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“The Abolitionist Roots of the Reconstruction Constitution”

The Department of History and CWRU History Associates will welcome Manisha Sinha, the James L. and Shirley A. Draper Chair in American History at the University of Connecticut, for the biannual Ubbelohde Lecture Thursday, April 20, at 7:30 p.m. in Tinkham Veale University Center, Ballroom C.

Sinha, a leading authority on the history of slavery and abolition and the Civil War and Reconstruction, will present “The Abolitionist Roots of the Reconstruction Constitution.” 

The Civil War remade the United States Constitution, leading many historians to call it the Second American Revolution or the Second Founding. However, few Americans are aware that this process of constitutional change began with the abolitionist debate over the nature of the Constitution and its relationship to slavery. This talk will recapitulate that debate and trace the roots of the transformation of the Constitution during Reconstruction.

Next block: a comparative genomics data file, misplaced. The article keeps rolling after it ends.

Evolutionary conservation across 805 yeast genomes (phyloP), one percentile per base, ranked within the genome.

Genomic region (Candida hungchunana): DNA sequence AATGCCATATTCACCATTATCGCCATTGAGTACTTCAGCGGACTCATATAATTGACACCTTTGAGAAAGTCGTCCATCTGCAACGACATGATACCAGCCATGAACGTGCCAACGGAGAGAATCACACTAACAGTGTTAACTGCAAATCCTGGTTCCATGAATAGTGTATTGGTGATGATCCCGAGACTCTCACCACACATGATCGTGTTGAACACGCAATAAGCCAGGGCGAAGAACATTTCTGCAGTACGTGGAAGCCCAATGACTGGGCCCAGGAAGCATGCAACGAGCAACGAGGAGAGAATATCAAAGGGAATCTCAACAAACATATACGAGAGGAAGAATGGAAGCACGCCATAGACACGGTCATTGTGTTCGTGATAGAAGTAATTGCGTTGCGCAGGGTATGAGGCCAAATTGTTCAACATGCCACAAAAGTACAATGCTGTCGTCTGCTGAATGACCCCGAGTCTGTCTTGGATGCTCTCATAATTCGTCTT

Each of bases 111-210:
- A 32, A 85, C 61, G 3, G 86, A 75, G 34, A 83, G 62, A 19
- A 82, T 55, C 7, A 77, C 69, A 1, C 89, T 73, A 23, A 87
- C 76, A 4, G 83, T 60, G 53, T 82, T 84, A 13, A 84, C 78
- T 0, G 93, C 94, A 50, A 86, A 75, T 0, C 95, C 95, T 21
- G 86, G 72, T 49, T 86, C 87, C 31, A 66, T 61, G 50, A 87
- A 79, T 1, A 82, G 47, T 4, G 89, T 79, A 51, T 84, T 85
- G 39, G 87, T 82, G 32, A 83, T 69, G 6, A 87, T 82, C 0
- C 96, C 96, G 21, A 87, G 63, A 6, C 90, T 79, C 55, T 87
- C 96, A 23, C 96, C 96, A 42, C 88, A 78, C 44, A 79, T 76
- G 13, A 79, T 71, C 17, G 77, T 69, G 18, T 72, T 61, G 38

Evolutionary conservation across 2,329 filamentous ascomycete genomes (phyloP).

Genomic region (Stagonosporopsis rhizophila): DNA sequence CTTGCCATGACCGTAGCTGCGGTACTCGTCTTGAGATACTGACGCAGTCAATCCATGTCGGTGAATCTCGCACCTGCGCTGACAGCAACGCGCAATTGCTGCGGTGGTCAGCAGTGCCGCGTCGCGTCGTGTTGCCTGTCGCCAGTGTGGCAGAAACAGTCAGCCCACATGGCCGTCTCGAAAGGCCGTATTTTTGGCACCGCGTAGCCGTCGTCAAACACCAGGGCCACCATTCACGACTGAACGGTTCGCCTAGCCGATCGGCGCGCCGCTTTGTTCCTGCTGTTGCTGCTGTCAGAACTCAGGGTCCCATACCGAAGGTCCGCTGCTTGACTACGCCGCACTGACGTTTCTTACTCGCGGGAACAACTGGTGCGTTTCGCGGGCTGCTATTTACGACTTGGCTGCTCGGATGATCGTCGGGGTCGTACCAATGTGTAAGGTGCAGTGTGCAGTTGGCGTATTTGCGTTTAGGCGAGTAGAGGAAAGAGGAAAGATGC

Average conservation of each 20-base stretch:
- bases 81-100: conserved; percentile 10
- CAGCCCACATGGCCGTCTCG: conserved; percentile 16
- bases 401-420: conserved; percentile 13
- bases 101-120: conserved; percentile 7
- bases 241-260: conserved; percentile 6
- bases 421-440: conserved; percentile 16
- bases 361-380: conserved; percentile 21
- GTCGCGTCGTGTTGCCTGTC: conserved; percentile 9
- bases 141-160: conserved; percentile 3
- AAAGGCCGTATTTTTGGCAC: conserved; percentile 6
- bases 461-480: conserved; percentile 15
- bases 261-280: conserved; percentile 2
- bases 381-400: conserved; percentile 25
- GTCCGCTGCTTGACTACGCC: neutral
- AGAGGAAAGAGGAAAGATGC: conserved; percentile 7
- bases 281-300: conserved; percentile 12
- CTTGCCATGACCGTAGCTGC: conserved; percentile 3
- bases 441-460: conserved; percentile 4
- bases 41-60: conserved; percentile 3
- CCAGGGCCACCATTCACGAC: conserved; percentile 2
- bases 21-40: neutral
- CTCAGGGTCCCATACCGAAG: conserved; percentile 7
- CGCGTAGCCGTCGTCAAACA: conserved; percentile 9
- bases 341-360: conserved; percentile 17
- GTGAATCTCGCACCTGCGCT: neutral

Sinha was born in India and received her PhD from Columbia University, where her dissertation was nominated for the Bancroft prize. She is the author of The Counterrevolution of Slavery: Politics and Ideology in Antebellum South Carolina, which was named one of the 10 best books on slavery by Politico and recently featured in The New York Times’ 1619 Project. Her multiple award-winning second monograph The Slave’s Cause: A History of Abolition was long-listed for the National Book Award for Non-Fiction.

Sinha’s lecture is free and open to all members of the Case Western Reserve University community. Registration is preferred, but not required. 

Complete the registration form.